The decision is a kick in the collective crotch for in-stream ad businesses like Ad.ly, 140 Proof (shown at right) and Sponsored Tweets, which pay users to post occasional commercial messages or partner with applications to drop ads into the tweet stream.
It’s also a sign that Twitter is getting serious — after a mere four years — about monetizing their own service instead of just watching while everyone else milks their cow. The relatively new, official ad service of Promoted Tweets will now have a lock on in-stream advertising.
What Twitter said:
I’ll spare you the 611-word introduction (kid you not) to Twitter COO Dick Costolo’s blog post and skip right to the key points:
“Aside from Promoted Tweets, we will not allow any third party to inject paid tweets into a timeline on any service that leverages the Twitter API. …
“Why are we prohibiting these kinds of ads? First, third party ad networks are not necessarily looking to preserve the unique user experience Twitter has created. They may optimize for either market share or short-term revenue at the expense of the long-term health of the Twitter platform. …
“Secondly, the basis for building a lasting advertising network that benefits users should be innovation, not near-term monetization. Twitter is uniquely dependent on and responsible for the long-term health and value of the platform. Accordingly, a necessary focus of Promoted Tweets is to explore ways to create value for our users.”
Personally, I find this to be a less compelling argument than if he had simply said, “It’s our service, we pay the bills, and we want to be the ones making money from it.” I think we'd all agree that's fair.
Who does this affect?
The biggest problem here isn’t Twitter’s decision; it’s the length of time it took for Twitter to make the decision. By taking a laissez-faire stance on advertising for so many years, Twitter’s execs tacitly gave companies and users the green light to create their own ad opportunities.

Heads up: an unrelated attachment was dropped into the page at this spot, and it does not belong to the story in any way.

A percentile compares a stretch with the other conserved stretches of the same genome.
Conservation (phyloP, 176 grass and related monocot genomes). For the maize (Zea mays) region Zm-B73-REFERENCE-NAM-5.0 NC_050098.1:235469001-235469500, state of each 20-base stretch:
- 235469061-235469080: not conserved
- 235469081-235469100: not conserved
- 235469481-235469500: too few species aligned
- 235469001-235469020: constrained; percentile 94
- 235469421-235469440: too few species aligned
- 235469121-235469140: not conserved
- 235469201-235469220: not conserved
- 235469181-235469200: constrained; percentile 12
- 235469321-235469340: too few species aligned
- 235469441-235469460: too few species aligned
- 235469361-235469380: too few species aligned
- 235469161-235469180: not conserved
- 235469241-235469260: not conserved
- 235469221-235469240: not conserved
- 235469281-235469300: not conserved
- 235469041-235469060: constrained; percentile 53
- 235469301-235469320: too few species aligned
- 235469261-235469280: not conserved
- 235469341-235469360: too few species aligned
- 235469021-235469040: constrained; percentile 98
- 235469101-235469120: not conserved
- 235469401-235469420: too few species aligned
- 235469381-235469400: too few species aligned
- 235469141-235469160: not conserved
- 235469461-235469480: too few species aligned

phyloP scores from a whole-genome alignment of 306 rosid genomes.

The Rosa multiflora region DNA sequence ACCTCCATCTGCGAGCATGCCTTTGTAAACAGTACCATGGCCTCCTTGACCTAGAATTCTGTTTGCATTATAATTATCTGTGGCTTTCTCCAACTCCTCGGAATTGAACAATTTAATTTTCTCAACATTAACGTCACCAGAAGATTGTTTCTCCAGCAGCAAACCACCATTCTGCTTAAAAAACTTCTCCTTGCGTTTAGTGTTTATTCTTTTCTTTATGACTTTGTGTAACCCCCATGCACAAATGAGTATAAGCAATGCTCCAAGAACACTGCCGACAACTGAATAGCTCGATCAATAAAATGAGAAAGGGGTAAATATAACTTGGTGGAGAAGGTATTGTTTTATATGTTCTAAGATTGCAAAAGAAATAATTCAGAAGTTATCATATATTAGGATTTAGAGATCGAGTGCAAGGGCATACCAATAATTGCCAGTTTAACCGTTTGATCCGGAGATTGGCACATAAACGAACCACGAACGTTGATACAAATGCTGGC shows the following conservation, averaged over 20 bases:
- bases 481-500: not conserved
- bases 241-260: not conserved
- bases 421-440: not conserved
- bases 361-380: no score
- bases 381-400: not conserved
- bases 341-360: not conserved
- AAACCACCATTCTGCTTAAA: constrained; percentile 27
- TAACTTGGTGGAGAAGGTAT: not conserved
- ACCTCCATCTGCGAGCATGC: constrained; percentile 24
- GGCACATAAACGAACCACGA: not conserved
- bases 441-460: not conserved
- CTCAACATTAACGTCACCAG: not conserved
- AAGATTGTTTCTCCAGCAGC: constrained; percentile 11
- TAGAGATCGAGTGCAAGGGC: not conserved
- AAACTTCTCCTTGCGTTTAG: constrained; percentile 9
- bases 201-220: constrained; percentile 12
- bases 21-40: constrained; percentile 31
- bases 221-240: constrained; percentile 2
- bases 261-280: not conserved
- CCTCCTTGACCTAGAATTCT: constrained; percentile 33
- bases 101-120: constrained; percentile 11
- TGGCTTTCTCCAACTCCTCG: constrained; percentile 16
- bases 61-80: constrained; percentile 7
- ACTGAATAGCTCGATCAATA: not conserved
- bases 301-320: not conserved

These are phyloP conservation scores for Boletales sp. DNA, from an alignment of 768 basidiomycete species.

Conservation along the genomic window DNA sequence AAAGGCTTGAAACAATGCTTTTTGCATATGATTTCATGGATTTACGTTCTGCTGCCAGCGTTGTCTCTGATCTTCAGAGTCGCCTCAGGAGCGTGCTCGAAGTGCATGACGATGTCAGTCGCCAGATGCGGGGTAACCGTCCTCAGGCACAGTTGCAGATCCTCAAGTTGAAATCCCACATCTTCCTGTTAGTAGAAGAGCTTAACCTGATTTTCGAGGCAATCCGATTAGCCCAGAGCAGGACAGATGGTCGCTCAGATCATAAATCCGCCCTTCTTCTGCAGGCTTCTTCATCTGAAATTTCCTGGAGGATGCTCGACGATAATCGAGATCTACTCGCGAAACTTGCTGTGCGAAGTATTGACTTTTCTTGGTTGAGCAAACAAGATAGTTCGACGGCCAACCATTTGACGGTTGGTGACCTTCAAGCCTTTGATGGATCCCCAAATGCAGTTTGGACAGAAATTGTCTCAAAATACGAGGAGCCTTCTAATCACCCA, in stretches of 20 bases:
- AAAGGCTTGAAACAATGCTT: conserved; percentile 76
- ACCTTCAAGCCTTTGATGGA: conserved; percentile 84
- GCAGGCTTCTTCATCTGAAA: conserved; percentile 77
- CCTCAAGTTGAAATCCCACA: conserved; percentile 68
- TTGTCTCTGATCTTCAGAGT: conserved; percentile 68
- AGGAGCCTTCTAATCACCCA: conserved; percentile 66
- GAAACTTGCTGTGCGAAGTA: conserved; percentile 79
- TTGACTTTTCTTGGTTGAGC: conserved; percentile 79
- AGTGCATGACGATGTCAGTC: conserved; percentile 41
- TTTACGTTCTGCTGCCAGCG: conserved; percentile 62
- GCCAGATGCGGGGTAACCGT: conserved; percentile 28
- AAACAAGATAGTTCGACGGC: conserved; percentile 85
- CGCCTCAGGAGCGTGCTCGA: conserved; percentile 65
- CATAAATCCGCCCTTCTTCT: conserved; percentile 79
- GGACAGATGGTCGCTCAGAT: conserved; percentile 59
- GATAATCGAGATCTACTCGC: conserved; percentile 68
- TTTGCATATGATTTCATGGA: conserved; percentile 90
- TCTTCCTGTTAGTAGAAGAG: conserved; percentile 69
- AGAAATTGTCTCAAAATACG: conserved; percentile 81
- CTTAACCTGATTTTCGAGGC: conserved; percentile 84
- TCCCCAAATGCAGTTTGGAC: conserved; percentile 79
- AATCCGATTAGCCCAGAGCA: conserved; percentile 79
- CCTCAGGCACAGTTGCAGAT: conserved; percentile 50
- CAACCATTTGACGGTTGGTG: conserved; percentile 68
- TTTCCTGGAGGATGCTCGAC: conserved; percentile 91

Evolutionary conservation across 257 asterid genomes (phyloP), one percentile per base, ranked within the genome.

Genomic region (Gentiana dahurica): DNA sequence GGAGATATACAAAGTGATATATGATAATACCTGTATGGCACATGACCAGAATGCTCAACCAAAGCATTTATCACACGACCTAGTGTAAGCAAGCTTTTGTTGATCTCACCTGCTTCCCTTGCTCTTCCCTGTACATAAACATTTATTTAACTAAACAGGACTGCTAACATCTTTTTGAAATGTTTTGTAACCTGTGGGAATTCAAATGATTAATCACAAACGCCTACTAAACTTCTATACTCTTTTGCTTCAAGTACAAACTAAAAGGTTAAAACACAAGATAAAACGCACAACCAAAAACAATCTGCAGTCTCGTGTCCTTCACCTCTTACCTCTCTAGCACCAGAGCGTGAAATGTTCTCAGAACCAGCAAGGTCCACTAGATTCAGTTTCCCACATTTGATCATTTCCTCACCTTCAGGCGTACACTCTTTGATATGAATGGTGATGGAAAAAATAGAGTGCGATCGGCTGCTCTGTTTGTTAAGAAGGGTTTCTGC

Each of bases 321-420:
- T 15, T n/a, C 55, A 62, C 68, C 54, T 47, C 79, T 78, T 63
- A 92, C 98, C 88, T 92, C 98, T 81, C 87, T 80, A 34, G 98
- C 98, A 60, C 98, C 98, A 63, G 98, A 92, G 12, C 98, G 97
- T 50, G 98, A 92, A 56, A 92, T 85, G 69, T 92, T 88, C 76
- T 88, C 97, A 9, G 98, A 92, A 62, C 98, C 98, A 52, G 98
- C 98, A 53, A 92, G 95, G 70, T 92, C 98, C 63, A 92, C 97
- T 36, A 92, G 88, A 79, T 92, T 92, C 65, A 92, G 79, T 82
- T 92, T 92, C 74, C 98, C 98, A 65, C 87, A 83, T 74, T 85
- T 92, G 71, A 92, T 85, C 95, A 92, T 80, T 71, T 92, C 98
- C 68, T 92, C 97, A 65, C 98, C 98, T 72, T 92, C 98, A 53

Had Twitter made this decision in 2008, it probably wouldn’t have hurt much of anybody. But this late in the game, it comes as a heavy hit to several businesses and takes away a modest revenue source from many users and app developers who’ve signed up to automatically distribute the ads.
All that said, it’s hard to get too upset about a decision that reduces the number of ads we have to see in a day. Also, the Twitter execs deserve credit for being otherwise accommodating to most businesses profiting off their service.
Even Sponsored Tweets, part of the Izea network of paid social media content, seems optimistic its advertisers and users can remain active on Twitter. As I was writing this post, Izea CEO Ted Murphy published his take on what kind of promotion is still kosher:
“You can still tweet about our sponsors. You can still promote your employer. You can still drive traffic to your blog. You can still share amazon affiliate links. You can still use your account to tweet out deals. You still have freedom to do what you like with your Twitter account, so long as you aren’t a spammer.”
Murphy hopes that turning off his service’s “direct publishing” feature will be enough to comply with Twitter’s new rules, though I’m not so sure. Ad service 140 Proof also has posted a quick response, which basically just says "no comment."
If you’re in the advertising field, now’s a good time to brush up on Twitter’s constantly evolving guidelines on commercial use.
It’s also a good time to start thinking about Twitter’s upcoming Annotations feature, which could help users interconnect more intricately than ever before. Costolo feels this addition alone will spark the creation of many new companies, ones which can hopefully live in peaceful co-existence with a Twitter that’s finally behaving more like a tech industry leader and less like a nonprofit.